My succulent wall pieces are in the greenhouse for the winter and are packed with growth and thriving--I just worked through a cut-back and refresh on some of them; we simply chop off anything longer than we wish it to be and re-insert it back amid the other plants.
The large, bluish rosette in the foreground (in the largest of the panels) is Echeveria x 'Afterglow'--a true favorite. It's a large, tough Echeveria that displays an impressive ray of color, from gray-green to rosy-purple and metallic blue. They thrive in these planters and create fantastic focal points in the composition.
In addition to the wall panels, I've also converted the old custom steel pyramids we used to use for annual flowers into succulent planters. Before:
And now, newly planted, in the growing-in phase overwintering in the greenhouse:
They're taken out of their tall pots, and currently free-standing, but will go back into these when they're grown in enough to bring out for display. They may not look like much yet, but I'm very excited for the end result.
I purchased my first CavidaTM vertical garden panel from Southwest Wholesale Nursery on Tuesday, and I'm excited to play with various compositions in it, too:
I'll be installing these down a long breezeway wall formerly decked out with tiered wall baskets here at Brookhaven, and I have another smaller installation of them coming at one of our clubs in McKinney, at which we're also doing several specimen containers and a signficant landscape renovation.
Southwest Wholesale Nursery is a local business in Carollton founded in 1940. In addition to a vast, impressive stock of plant material they have year-round, they are always on the lookout for choice ceramics and interesting garden must-haves. They created the CavidaTM vertical garden system in-house and have developed the line to include a variety of styles, sizes, and configurations. They have some impressive installations in and around their offices, and they're drawing significant attention from those who wish to have an effective vertical garden system with the convenience of purchasing a ready-t0-go panel. Note, however, that they don't sell directly to the public--you'll need to go through a reputable landscape professional who purchases with them.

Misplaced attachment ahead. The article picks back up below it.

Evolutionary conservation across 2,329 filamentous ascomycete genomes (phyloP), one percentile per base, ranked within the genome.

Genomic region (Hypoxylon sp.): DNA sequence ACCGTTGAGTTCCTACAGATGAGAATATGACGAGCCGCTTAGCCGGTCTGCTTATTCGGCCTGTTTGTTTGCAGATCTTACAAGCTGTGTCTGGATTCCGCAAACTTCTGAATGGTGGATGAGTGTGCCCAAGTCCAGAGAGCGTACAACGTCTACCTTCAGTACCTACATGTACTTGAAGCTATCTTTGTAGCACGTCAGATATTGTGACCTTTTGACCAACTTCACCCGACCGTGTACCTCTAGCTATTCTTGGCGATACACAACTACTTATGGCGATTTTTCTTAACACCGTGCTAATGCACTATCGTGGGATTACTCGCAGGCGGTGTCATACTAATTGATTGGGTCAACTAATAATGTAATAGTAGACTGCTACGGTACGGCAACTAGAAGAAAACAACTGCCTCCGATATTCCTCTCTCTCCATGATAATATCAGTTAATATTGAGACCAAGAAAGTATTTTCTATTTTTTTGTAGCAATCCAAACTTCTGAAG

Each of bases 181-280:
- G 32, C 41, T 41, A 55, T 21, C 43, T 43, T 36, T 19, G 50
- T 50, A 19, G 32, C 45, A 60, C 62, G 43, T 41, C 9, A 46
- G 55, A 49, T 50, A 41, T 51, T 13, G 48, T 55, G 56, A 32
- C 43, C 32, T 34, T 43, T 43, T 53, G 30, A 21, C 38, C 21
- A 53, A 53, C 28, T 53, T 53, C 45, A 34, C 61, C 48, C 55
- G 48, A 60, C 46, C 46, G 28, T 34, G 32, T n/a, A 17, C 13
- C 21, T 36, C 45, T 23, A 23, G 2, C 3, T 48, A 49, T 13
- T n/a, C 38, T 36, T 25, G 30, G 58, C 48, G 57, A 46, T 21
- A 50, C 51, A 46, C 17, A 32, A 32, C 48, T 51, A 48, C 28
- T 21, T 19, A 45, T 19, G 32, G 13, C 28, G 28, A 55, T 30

In addition to this and our simpler approach, I plan to try some of the Woolly Pocket planters that have been around for several years, but not extensively used (yet) in our area. I know that North Haven Gardens now carries some of these, and I'm looking forward to getting some trial pockets there, as well. Woolly Pockets are made from a special felt-like material and allow for great flexibility in creating compositions. Here's a link to their 'Best of Woolly' Gallery, highlighting some fabulous creations.
Seedling annuals and perennials for the 4th annual ClubCorp Charity Classic Plant Sale at Brookhaven Country Club--scheduled this year for April 6th through 8th, are doing wonderfully in the greenhouse:
I've tried to select some old-time garden favorites (a wide array of Hollyhocks!) as well as a selection of hard-to-find goodies that the plant collectors will appreciate. More on this later--but mark your calendars to be here for the event, benefitting three local charities.
That's all for now--I'm back to the greenhouse to feed our seedlings, seed some new goodies (tomatoes on the way!) and plan some specimen plantings. Updates on the vertical projects to come, and hope to see you at the club on February 12th for YC's annual symposium!